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White Tomatoes for Post Produce!

Black, red, orange, and white tomatoes (with a little diced onion) were the base for a salad I made earlier this month. I love the colors though white tomatoes have yet to win me over: it’s weird to eat a tomato that looks like that.

The main issue for August’s Post Produce at Your Small Kitchen Garden is tomatoes! Sure, there are gorgeous purple jalapenos, a few bell peppers finally turning red, more zucchini (frost probably won’t even shut down those plants), carrots, plenty of herbs, and even the last of the cucumbers. But tomatoes usually make my gardening season, and this has been a terrific year.

I bought seeds this year to grow tomatoes of many colors: black, red, orange, yellow, and white. The earliest tomatoes were black followed quickly by white and orange. Actually, we’ve had tomatoes of all the colors (except yellow) from early in August.

For entertainment, I grew a disproportionate number of white tomato plants. The plan was to cook down several pints of sauce using just white tomatoes. I would eventually use the sauce in traditional dishes such as spaghetti, pizza, or lasagna. At best, I figured, this would be a conversation starter. At worst? A conversation starter.

Things couldn’t have gone better (though I’ve yet to use any of the white tomato sauce I preserved). The photos tell the story.

Here’s the tomato that started me dreaming of white tomato sauce. Cream Sausage is a paste tomato that starts greenish white on the vine and ripens to a somewhat reddish white. The vines seem to be determinate which I didn’t know when I planted them. I’ll grow these again, but I’ll support them with tomato cages rather than with a hanging string trellis.

White Queen is a white slicing tomato. You can tell when it’s ready to eat because it looks “warmer” as it ripens. I used a bunch of these in my tomato sauce along with the cream sausage tomatoes.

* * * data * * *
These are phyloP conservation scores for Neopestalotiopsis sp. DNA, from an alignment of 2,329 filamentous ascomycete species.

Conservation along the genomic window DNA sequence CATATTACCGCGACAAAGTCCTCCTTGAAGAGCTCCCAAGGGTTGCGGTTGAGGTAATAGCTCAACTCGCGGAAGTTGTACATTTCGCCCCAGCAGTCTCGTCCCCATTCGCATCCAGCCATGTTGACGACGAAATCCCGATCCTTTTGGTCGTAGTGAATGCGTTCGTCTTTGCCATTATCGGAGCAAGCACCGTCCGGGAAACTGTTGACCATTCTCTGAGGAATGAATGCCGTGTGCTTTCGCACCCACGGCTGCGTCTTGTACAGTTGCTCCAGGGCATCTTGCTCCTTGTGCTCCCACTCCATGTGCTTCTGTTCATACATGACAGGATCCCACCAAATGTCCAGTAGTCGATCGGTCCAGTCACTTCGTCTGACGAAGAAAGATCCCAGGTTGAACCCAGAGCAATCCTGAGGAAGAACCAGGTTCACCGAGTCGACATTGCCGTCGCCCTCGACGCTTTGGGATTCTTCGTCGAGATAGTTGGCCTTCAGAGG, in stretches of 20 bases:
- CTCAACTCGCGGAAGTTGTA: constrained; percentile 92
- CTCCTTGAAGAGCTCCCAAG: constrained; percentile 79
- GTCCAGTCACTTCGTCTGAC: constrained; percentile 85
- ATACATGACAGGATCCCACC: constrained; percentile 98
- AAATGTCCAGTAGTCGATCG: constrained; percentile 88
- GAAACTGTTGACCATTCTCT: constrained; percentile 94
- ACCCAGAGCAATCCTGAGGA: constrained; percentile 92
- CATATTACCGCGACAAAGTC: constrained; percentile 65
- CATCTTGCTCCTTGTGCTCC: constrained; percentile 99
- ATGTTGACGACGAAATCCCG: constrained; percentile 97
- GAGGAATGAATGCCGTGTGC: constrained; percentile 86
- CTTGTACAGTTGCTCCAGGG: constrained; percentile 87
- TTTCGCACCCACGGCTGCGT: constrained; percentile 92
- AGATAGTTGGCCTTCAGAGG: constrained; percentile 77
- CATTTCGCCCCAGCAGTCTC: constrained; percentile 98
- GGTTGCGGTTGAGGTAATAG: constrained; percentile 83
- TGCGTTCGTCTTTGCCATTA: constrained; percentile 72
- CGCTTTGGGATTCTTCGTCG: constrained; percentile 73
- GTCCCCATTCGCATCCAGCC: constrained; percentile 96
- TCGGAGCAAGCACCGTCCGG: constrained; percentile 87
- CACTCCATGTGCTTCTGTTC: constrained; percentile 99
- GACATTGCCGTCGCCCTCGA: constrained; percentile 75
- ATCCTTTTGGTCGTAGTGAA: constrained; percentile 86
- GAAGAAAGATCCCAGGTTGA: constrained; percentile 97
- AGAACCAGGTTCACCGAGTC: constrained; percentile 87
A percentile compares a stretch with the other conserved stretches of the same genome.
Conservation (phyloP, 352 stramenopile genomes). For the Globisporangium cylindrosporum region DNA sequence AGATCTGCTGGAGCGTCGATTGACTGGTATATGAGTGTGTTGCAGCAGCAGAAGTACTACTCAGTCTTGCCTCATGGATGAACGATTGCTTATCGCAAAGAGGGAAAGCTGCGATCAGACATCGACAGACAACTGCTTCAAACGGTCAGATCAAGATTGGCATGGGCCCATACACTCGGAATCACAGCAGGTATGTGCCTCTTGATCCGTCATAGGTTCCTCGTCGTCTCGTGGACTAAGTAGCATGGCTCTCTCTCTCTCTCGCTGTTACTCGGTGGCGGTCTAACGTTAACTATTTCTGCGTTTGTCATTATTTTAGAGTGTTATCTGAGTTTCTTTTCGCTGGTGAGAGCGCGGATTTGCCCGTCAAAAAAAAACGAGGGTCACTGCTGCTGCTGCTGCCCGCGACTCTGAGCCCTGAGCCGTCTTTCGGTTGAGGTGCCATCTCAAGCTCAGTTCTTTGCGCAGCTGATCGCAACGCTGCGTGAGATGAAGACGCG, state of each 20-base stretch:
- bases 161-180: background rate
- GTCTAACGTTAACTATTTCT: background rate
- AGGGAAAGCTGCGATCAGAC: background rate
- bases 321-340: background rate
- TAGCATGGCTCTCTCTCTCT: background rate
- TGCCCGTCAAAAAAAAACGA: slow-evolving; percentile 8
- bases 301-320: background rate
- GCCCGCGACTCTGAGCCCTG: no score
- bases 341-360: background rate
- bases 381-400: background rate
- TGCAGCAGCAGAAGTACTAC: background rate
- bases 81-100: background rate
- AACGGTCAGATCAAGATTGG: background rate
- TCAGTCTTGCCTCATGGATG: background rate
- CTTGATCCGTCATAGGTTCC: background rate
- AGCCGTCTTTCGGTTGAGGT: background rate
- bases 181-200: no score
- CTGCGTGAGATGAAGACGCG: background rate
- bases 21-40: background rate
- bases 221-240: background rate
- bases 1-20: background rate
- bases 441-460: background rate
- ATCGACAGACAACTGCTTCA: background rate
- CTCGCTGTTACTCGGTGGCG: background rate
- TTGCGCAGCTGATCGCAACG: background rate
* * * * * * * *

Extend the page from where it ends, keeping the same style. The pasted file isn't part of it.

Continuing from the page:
I filled a 4 gallon pot with cut-up white tomatoes, simmered it for several hours, and put the cooked tomatoes through a food mill. I cooked the milled tomatoes a bit longer until I had just over a gallon of sauce, and then I canned the sauce. If you’d like to see how this all works using red tomatoes, have a look at my video titled Make and Can Tomato Sauce from Your Home Kitchen Garden.

The slightly off-white color of my white tomatoes didn’t hold through cooking and canning. Still, few would guess that these canning jars hold pure tomato sauce. My next batch will be red. Depending on how quickly I get to it, I might follow that up with orange tomato sauce as well. There’s no significant difference in flavor from one sauce to the other, but having different colors from which to choose adds a bit of whimsy whenever I cook with tomato sauce.

Now You Post Produce

What edibles are you consuming from your garden? Write about it on your blog, then use the Linky widget below and link back to your post. Visit other posters’ blogs to see what homegrown goodies they’re consuming.

 

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4 Responses to “White Tomatoes for Post Produce!”

  • Sue:

    An interesting trial of tomatoes–I think it would be neat to try, but tomato sauce, to my little mind, needs to be red-LOL!

  • I had fun writing about blueberries in my post! I’ve been taste-testing them in clients’ gardens for two years now and have discovered a few winners. Thanks for hosting Post Produce, Daniel!

  • I love the white tomatoes. I must try growing them next year.

  • Daniel Gasteiger:

    Sue – I’m with you, sort of. The color of the Cream Sausage and White Queen tomatoes really doesn’t make me hanker for them. For noshing, I choose red and black tomatoes every time.

    Genevieve – I love your post about blueberries and will use it to guide me as I develop more blueberry spaces in my yard.

    Kristin – What I love about the white tomatoes is that they’re completely not tomato-colored. Despite that they haven’t won me over as “munching tomatoes,” I’ll be growing the Cream Sausage paste tomatoes for many years to come. Tune in in January or February. I’ve collected plenty of seeds and will be running a giveaway as I’ve done in past winters. (I skipped this year because I had virtually no seeds to give away after last year’s abysmal weather.)

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